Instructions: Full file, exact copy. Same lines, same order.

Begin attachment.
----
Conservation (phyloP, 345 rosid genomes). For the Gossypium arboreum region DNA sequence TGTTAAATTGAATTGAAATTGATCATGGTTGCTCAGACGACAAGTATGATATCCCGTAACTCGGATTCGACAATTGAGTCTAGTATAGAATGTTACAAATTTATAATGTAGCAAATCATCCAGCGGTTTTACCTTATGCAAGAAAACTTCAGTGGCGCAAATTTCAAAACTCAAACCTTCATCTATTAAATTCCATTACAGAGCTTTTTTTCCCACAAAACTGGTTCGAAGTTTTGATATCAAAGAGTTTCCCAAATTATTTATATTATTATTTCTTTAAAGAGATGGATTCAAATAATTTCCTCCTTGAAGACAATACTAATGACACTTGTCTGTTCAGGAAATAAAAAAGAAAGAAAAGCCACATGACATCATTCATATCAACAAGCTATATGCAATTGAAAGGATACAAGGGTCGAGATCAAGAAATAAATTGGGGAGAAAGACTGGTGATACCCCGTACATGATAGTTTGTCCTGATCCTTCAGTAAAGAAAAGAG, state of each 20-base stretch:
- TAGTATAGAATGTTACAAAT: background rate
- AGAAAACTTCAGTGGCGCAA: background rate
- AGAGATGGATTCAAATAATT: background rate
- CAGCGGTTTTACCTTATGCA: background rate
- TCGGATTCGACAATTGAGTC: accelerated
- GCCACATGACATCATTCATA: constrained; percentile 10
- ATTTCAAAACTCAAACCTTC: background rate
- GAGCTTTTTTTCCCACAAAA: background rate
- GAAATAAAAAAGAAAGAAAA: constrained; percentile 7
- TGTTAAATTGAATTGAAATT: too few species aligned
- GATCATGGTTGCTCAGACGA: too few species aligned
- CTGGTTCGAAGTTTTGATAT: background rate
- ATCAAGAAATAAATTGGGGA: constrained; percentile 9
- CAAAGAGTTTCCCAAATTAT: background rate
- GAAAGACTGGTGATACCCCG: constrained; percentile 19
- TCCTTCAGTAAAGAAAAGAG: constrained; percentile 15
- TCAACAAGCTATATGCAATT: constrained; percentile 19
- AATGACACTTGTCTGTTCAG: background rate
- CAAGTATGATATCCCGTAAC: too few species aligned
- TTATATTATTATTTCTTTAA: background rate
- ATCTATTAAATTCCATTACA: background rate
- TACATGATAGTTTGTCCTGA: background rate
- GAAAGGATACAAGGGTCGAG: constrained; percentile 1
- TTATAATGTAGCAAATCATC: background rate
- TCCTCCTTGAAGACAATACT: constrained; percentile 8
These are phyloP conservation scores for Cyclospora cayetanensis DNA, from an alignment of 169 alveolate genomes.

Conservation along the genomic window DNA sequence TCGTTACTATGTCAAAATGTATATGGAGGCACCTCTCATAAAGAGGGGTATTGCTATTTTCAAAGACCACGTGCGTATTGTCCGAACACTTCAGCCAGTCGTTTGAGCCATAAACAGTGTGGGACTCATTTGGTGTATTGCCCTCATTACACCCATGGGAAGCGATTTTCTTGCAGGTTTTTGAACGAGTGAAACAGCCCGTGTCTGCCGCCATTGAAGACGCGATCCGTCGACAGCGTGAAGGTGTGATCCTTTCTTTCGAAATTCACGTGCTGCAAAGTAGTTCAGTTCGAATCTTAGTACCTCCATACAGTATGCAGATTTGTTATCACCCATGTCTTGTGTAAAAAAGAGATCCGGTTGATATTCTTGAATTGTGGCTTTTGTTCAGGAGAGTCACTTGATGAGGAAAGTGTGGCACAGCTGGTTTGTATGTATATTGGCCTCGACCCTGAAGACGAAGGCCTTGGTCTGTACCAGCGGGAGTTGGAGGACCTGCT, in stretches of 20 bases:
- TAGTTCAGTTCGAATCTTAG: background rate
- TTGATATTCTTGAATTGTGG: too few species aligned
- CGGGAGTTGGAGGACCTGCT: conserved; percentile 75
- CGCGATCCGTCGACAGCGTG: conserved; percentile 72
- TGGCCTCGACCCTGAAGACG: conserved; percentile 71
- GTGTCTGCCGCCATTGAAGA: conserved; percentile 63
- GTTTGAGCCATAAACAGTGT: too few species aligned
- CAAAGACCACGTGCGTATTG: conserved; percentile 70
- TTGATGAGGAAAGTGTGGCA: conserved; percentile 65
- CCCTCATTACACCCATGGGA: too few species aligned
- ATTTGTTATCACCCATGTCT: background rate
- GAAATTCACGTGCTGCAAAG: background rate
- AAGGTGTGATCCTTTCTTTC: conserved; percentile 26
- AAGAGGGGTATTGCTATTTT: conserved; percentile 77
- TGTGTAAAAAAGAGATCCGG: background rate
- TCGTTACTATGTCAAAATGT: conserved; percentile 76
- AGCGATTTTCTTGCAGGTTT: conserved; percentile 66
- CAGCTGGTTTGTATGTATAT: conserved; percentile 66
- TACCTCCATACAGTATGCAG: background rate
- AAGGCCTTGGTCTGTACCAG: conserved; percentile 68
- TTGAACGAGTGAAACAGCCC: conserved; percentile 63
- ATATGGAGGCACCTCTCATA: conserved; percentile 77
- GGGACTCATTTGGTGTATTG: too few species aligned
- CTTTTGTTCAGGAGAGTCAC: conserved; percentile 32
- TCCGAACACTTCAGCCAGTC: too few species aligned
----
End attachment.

Conservation (phyloP, 345 rosid genomes). For the Gossypium arboreum region DNA sequence TGTTAAATTGAATTGAAATTGATCATGGTTGCTCAGACGACAAGTATGATATCCCGTAACTCGGATTCGACAATTGAGTCTAGTATAGAATGTTACAAATTTATAATGTAGCAAATCATCCAGCGGTTTTACCTTATGCAAGAAAACTTCAGTGGCGCAAATTTCAAAACTCAAACCTTCATCTATTAAATTCCATTACAGAGCTTTTTTTCCCACAAAACTGGTTCGAAGTTTTGATATCAAAGAGTTTCCCAAATTATTTATATTATTATTTCTTTAAAGAGATGGATTCAAATAATTTCCTCCTTGAAGACAATACTAATGACACTTGTCTGTTCAGGAAATAAAAAAGAAAGAAAAGCCACATGACATCATTCATATCAACAAGCTATATGCAATTGAAAGGATACAAGGGTCGAGATCAAGAAATAAATTGGGGAGAAAGACTGGTGATACCCCGTACATGATAGTTTGTCCTGATCCTTCAGTAAAGAAAAGAG, state of each 20-base stretch:
- TAGTATAGAATGTTACAAAT: background rate
- AGAAAACTTCAGTGGCGCAA: background rate
- AGAGATGGATTCAAATAATT: background rate
- CAGCGGTTTTACCTTATGCA: background rate
- TCGGATTCGACAATTGAGTC: accelerated
- GCCACATGACATCATTCATA: constrained; percentile 10
- ATTTCAAAACTCAAACCTTC: background rate
- GAGCTTTTTTTCCCACAAAA: background rate
- GAAATAAAAAAGAAAGAAAA: constrained; percentile 7
- TGTTAAATTGAATTGAAATT: too few species aligned
- GATCATGGTTGCTCAGACGA: too few species aligned
- CTGGTTCGAAGTTTTGATAT: background rate
- ATCAAGAAATAAATTGGGGA: constrained; percentile 9
- CAAAGAGTTTCCCAAATTAT: background rate
- GAAAGACTGGTGATACCCCG: constrained; percentile 19
- TCCTTCAGTAAAGAAAAGAG: constrained; percentile 15
- TCAACAAGCTATATGCAATT: constrained; percentile 19
- AATGACACTTGTCTGTTCAG: background rate
- CAAGTATGATATCCCGTAAC: too few species aligned
- TTATATTATTATTTCTTTAA: background rate
- ATCTATTAAATTCCATTACA: background rate
- TACATGATAGTTTGTCCTGA: background rate
- GAAAGGATACAAGGGTCGAG: constrained; percentile 1
- TTATAATGTAGCAAATCATC: background rate
- TCCTCCTTGAAGACAATACT: constrained; percentile 8
These are phyloP conservation scores for Cyclospora cayetanensis DNA, from an alignment of 169 alveolate genomes.

Conservation along the genomic window DNA sequence TCGTTACTATGTCAAAATGTATATGGAGGCACCTCTCATAAAGAGGGGTATTGCTATTTTCAAAGACCACGTGCGTATTGTCCGAACACTTCAGCCAGTCGTTTGAGCCATAAACAGTGTGGGACTCATTTGGTGTATTGCCCTCATTACACCCATGGGAAGCGATTTTCTTGCAGGTTTTTGAACGAGTGAAACAGCCCGTGTCTGCCGCCATTGAAGACGCGATCCGTCGACAGCGTGAAGGTGTGATCCTTTCTTTCGAAATTCACGTGCTGCAAAGTAGTTCAGTTCGAATCTTAGTACCTCCATACAGTATGCAGATTTGTTATCACCCATGTCTTGTGTAAAAAAGAGATCCGGTTGATATTCTTGAATTGTGGCTTTTGTTCAGGAGAGTCACTTGATGAGGAAAGTGTGGCACAGCTGGTTTGTATGTATATTGGCCTCGACCCTGAAGACGAAGGCCTTGGTCTGTACCAGCGGGAGTTGGAGGACCTGCT, in stretches of 20 bases:
- TAGTTCAGTTCGAATCTTAG: background rate
- TTGATATTCTTGAATTGTGG: too few species aligned
- CGGGAGTTGGAGGACCTGCT: conserved; percentile 75
- CGCGATCCGTCGACAGCGTG: conserved; percentile 72
- TGGCCTCGACCCTGAAGACG: conserved; percentile 71
- GTGTCTGCCGCCATTGAAGA: conserved; percentile 63
- GTTTGAGCCATAAACAGTGT: too few species aligned
- CAAAGACCACGTGCGTATTG: conserved; percentile 70
- TTGATGAGGAAAGTGTGGCA: conserved; percentile 65
- CCCTCATTACACCCATGGGA: too few species aligned
- ATTTGTTATCACCCATGTCT: background rate
- GAAATTCACGTGCTGCAAAG: background rate
- AAGGTGTGATCCTTTCTTTC: conserved; percentile 26
- AAGAGGGGTATTGCTATTTT: conserved; percentile 77
- TGTGTAAAAAAGAGATCCGG: background rate
- TCGTTACTATGTCAAAATGT: conserved; percentile 76
- AGCGATTTTCTTGCAGGTTT: conserved; percentile 66
- CAGCTGGTTTGTATGTATAT: conserved; percentile 66
- TACCTCCATACAGTATGCAG: background rate
- AAGGCCTTGGTCTGTACCAG: conserved; percentile 68
- TTGAACGAGTGAAACAGCCC: conserved; percentile 63
- ATATGGAGGCACCTCTCATA: conserved; percentile 77
- GGGACTCATTTGGTGTATTG: too few species aligned
- CTTTTGTTCAGGAGAGTCAC: conserved; percentile 32
- TCCGAACACTTCAGCCAGTC: too few species aligned